Articles filed under Impact on Views
Combining windmills with the ridges of Vermont, our glorious and unequaled landscape, is an irresponsible idea.
"We must carefully weigh the benefits of scenic attributes versus the limited economic benefits of wind turbines," said Diane Olcott, the chairwoman of the Manchester Village Planning Commission.
If we allow these wind turbines to come it is very possible that the economic health of Vermont as we know it today will be irreversibly damaged. Vermont will no longer be known as the last bastion of rugged beauty in the United States.
The costs are “the loss of the mountains,” said Dr. Dain Trafton of Phillips, Maine, speaking for the friends group to the Original Irregular newspaper. “Is it worthwhile introducing this huge industrial plant into these beautiful mountains when, in fact, very little power will be produced, very few emissions will be avoided, and very little economic benefit will come to the area?”
More wind farms could cause major problems for West Virginia’s mountains, Rep. Alan B. Mollohan, D-W.Va., warns.
Bath | A proposed wind farm in Prattsburgh cleared a major hurdle Thursday after the Steuben County Indus-trial Development Agency approved a final environmental statement on the project.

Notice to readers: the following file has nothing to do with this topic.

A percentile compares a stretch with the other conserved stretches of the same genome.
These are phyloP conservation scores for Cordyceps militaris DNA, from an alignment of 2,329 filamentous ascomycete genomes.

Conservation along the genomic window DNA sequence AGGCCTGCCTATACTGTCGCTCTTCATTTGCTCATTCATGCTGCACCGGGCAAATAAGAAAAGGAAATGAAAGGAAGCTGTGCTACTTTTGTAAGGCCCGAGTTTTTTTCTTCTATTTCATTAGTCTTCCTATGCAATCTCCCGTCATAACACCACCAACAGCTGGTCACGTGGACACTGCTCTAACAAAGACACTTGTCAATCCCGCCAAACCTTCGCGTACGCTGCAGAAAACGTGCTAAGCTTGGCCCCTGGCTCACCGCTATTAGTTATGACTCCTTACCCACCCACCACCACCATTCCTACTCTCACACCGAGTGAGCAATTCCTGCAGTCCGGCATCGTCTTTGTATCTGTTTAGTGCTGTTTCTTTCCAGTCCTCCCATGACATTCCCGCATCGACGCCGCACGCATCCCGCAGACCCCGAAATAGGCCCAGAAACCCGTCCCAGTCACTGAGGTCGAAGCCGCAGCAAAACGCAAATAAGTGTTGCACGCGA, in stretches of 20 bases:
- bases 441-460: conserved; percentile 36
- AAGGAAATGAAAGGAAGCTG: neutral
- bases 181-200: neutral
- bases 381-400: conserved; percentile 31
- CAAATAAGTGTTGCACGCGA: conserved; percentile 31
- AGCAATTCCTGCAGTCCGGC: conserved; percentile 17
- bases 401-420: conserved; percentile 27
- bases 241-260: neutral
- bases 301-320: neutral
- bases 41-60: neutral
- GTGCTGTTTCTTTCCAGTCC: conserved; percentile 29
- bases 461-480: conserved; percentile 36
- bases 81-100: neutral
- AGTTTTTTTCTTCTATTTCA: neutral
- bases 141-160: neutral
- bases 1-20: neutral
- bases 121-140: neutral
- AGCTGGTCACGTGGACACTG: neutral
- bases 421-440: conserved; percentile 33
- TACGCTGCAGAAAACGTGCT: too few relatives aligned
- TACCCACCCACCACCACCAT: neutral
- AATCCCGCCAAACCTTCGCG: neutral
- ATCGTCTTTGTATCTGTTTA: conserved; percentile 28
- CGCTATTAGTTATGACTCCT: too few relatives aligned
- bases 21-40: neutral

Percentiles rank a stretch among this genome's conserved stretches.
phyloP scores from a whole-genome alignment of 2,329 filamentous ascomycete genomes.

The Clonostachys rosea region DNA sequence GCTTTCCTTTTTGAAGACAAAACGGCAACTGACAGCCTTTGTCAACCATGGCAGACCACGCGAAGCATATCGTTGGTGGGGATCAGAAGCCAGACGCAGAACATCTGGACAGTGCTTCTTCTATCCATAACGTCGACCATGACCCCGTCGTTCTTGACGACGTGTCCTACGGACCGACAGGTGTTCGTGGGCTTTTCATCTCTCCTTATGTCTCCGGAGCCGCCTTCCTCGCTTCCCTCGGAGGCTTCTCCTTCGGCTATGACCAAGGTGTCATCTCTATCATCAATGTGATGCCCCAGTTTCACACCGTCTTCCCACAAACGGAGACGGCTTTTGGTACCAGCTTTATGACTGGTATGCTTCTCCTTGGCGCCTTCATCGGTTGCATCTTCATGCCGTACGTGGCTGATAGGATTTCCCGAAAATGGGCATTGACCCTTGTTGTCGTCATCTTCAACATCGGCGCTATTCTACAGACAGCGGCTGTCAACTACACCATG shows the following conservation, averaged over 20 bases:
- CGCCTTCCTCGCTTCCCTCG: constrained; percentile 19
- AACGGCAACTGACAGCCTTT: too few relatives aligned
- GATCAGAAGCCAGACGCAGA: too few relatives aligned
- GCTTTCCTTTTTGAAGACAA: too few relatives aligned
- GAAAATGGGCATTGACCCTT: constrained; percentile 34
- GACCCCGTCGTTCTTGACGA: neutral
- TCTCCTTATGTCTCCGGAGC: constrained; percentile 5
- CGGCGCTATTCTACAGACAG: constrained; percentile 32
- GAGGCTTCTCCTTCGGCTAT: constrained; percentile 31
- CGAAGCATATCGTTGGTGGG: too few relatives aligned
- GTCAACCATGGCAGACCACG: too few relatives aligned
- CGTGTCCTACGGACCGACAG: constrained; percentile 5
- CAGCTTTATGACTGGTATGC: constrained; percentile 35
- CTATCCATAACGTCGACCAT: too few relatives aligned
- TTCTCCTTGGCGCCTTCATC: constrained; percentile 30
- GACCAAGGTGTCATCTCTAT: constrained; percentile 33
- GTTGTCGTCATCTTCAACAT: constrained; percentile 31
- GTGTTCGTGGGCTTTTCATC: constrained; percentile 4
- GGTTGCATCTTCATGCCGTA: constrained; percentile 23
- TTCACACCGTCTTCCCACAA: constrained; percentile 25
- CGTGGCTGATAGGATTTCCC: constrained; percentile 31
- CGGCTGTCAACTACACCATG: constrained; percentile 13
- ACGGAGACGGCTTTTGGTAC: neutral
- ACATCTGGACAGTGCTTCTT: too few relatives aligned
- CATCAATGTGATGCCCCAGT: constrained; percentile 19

The Jardine family has owned their property at Snowy Plain for generations. David Jardine is the fifth generation of his family to own the land and his young grandson should be the seventh.
A COMMUNITY group of concerned citizens has formed in the wake of Snowy River Shire Council approving a development application for a 16-turbine wind farm at Snowy Plain.
JOHNSBURG, N.Y. -- The views in the Adirondack mountains have inspired paintings, poetry, and songs for more than a century. Now, a debate over a proposed wind turbine project in the Adirondacks has divided conservationists over just how pristine those famous views should be.
there are few if any places in the entire Midwest more worthy of preservation as an example of the great Midwestern prairie than those Wabaunsee County vistas
They introduced the world to "environmentally friendly" energy, but now some of Europe's "greenest" countries are under pressure to backtrack on wind farms as public anger grows over their impact on the countryside.
Manhattan and Riley County certainly have legitimate governmental interests in the development of the corridor, the promotion of tourism and protection of the tallgrass prairie.
Consider this: We could be looking at 1,000 or more wind turbines taller than the Statue of Liberty on the high ridges of the Flint Hills, and they would contribute only about one-tenth of 1 percent of our current electricity use. That simply isn't worth the destruction of our unique Tallgrass Prairie land resource.